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  • Employment outlook for healthcare professionals in the age of Coronavirus

    Author: Health Times

COVID-19 has sparked massive amounts of turmoil in the Australian job market, squelching demand for some types of workers and increasing demand for others. In general, demand for most types of healthcare workers was strong before the Coronavirus crisis started, and it has only strengthened more as the crisis has unfolded.

Let’s take a closer look at what the future employment outlook might be like for a range of healthcare careers in the age of Coronavirus.

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Health Practice Managers

The outlook for health practice managers in a variety of specialisations seems favourable in the wake of Coronavirus. Allied health practices have been allowed to remain open during the crisis. While the virus has created many additional challenges for these services, that could actually translate to an increase in demand for strong leadership and additional need for experienced, talented health practice managers who can successfully guide their teams through the aftermath of the crisis. Demand is expected to remain strong for managers of dentistry practices, chiropractic practices, physiotherapy practices, general medical practices and other types of healthcare practices.

Managers who have expertise with implementing telemedicine practices will be in particularly strong demand, as telehealth is one of the top rising healthcare trends in the age of Coronavirus. Managers who hold an advanced degree such as a master health services management are also likely to have an advantage in securing the best available jobs.


Registered Nurses

Australian nurses were already in short supply and high demand well before the onset of COVID-19. Whether or not the crisis continues much longer, demand for nurses is likely to increase.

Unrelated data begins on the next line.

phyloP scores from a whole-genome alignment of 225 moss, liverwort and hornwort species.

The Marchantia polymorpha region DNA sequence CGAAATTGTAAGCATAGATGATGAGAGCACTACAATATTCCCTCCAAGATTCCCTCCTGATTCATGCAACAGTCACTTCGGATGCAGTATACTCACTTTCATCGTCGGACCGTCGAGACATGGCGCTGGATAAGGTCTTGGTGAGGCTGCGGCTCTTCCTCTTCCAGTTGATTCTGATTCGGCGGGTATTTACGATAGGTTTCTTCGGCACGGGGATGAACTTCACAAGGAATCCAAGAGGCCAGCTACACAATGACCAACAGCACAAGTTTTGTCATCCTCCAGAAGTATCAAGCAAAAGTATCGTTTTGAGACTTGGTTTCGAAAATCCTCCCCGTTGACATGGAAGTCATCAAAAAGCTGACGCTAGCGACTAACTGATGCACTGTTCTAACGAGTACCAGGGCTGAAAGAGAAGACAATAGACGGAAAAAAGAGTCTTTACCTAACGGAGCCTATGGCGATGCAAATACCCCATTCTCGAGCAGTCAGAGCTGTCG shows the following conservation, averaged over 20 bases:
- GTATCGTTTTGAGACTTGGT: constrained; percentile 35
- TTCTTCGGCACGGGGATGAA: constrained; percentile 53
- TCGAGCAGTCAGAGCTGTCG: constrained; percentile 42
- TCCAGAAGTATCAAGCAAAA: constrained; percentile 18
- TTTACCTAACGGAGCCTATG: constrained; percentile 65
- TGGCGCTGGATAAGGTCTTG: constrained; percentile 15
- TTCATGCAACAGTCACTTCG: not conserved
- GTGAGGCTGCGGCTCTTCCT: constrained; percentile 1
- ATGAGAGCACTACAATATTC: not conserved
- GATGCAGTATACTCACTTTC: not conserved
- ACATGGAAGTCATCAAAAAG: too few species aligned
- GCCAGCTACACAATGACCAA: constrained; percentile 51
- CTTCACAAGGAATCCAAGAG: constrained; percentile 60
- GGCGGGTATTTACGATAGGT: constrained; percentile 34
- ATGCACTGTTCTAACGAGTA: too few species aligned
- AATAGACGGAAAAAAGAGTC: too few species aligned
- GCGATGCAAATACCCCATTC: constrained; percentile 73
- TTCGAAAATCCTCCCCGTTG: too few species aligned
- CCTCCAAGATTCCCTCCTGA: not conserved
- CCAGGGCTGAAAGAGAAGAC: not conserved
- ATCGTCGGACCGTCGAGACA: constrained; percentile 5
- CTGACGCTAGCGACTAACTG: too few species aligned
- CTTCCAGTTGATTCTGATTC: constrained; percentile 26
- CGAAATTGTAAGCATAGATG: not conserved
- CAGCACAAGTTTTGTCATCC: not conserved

In particular, COVID-19 has been taking a toll on Australians’ mental health; so mental health nurses, who were already a hot commodity, will be particularly crucial as we deal with the aftermath of the virus. Emergency nurses and aged care nurses also remain extremely employable currently. However, we expect the employment outlook for nurses of all varieties and experience levels to continue to be favourable in the wake of Coronavirus.


Surgeons have had their share of challenges during the Coronavirus crisis. Government officials put them in an uncomfortable position by suspending all non-emergency elective surgeries. This not only severely cut down on their income-earning potential; it also made it difficult for them to effectively tend to their patients’ needs.

Before COVID-19 became an issue, the employment outlook for surgeons was stable and unemployment was relatively low. While there will always be demand for surgery, the future employment outlook for surgeons is uncertain.

This is because it’s not entirely clear whether the crisis is waning, or whether there will be additional waves of COVID-19 infections. It’s also unclear as to how government officials will handle any future surges of infections. In some areas of Australia, about 25 percent of non-emergency elective surgeries are now resuming; but there is no guarantee that they will not be shuttered again if new waves of COVID-19 infections arise.

If you are planning to launch a new career, it would be wise to consider these circumstances before investing the time and resources necessary to become a surgeon – particularly in a specialty that relies on elective surgeries for a sizable percentage of income.


There has been a huge surge in demand for medications as Australians navigate the Coronavirus crisis. Pharmacists have been particularly stressed and exhausted by the crisis, and many of them have been quitting their jobs or considering doing so.

Before the crisis struck, the job outlook for pharmacists was moderate and unemployment levels were low. In the midst of the crisis, the outlook seems even more positive than before, with many pharmacists reporting an increase in work hours. New pharmacists will be needed to replace those who plan to retire from the job. The Brisbane Times specifically mentions that pharmacists are in demand and employable in their city, and pharmacists are also needed in many other areas of the country right now.

It takes a special sort of bravery to be employed in the healthcare industry during a medical crisis. Coronavirus has caused us to rethink many aspects of the way we approach our patients, our clients and our healthcare practices -- but, for those who are willing to embrace the challenges, healthcare generally remains an industry with solid employment prospects for Australians.


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